Hft | Cerebral Palsy

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What is cerebral palsy?

Cerebral palsy is a lifelong physical condition that affects movement, posture and co-ordination. It is usually diagnosed at birth or in early childhood. Cerebral palsy is usually caused by an injury to the brain before, during, or shortly after birth, such as a lack of oxygen or illness. Each individual with cerebral palsy will be affected differently, with the effects varying from mild to severe. For some people, cerebral palsy will affect them physically, making muscle movement more difficult. Others may also be affected by seizures, epilepsy or difficulties with speech and language.

Cerebral palsy is not a learning disability, but some people with cerebral palsy might have a learning disability. There are three main types of cerebral palsy, though many people will have a mixture of these types.

  • Spastic cerebral palsy
  • Dyskinetic cerebral palsy
  • Ataxic cerebral palsy
  • Mixed cerebral palsy

Signs of cerebral palsy

Symptoms can vary, and can affect people to differing degrees.  They can include: –

  • delays in reaching development milestones, eg being unable to walk aged two
  • seeming either too stiff or too floppy – or alternating between the two
  • weak arms and/or legs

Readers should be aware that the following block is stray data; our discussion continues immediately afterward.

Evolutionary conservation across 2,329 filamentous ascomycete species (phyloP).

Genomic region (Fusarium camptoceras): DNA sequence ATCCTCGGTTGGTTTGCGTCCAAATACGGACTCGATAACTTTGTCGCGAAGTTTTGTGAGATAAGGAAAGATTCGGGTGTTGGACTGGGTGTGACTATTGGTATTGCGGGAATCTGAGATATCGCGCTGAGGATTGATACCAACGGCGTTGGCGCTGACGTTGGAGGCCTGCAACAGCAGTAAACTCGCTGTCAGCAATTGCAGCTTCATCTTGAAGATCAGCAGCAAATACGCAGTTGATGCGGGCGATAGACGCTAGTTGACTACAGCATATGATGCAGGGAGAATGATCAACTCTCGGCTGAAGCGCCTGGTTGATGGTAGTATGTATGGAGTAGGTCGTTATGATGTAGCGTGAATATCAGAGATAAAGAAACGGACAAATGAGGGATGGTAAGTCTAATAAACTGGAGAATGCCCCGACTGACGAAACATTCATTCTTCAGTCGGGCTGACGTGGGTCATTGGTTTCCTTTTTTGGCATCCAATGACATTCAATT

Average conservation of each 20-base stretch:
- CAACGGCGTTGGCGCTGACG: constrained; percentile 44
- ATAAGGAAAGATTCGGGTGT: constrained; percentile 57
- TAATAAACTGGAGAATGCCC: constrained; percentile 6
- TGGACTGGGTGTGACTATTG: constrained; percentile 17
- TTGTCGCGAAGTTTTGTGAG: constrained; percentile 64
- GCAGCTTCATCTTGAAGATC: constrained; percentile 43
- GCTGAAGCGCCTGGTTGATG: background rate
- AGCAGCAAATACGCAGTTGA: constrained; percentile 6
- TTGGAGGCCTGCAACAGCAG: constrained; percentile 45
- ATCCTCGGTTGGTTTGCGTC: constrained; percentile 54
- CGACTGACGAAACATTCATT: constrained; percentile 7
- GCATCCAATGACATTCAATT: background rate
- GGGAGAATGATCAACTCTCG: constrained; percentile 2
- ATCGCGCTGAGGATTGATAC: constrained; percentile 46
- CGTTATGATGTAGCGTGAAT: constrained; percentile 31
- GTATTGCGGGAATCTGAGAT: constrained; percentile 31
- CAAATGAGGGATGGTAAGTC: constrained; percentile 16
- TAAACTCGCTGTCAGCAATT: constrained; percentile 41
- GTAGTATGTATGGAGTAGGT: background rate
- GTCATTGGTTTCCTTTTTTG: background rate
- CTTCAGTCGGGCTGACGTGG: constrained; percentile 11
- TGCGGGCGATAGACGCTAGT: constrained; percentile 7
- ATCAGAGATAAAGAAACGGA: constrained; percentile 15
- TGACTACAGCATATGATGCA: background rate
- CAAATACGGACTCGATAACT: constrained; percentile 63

• jerking movements
  • walking on tip-toes

Some people with cerebral palsy may also have associated conditions. These can include:

  • Learning difficulties
  • Learning disabilities
  • Communication difficulties
  • Epilepsy
  • Drooling
  • Hearing difficulties
  • Feeding difficulties
  • Problems with sleeping
  • Problems with toileting
  • Behavioural issues
  • Periventricular leukomalacia

Support for people with cerebral palsy

There is no cure for cerebral palsy, though physiotherapy and speech therapy have been shown to help. But neither is it progressive. This means that while the brain will not heal itself, the injury itself will not get worse – though the effects may become more pronounced over time.

Life expectancy for adults with cerebral palsy who have high health and social care needs has increased however, and is now on a par with people who don’t have cerebral palsy. It is therefore important to find a support provider that takes a person-centred approach to support, focused on participation and integration in society.

  • Hft supports adults with learning disabilities including those with cerebral palsy to live the best life possible. Contact your local service to discuss support options.
  • If you’re a family carer for someone with cerebral palsy, Hft’s Family Carer Support Service can help with guidance and advice on support options and some of the benefits that are available.
  • Scope provides more information and guidance for people with cerebral palsy, their families, and for professionals.
  • NHS Choices provides a range of information and links to further useful resources.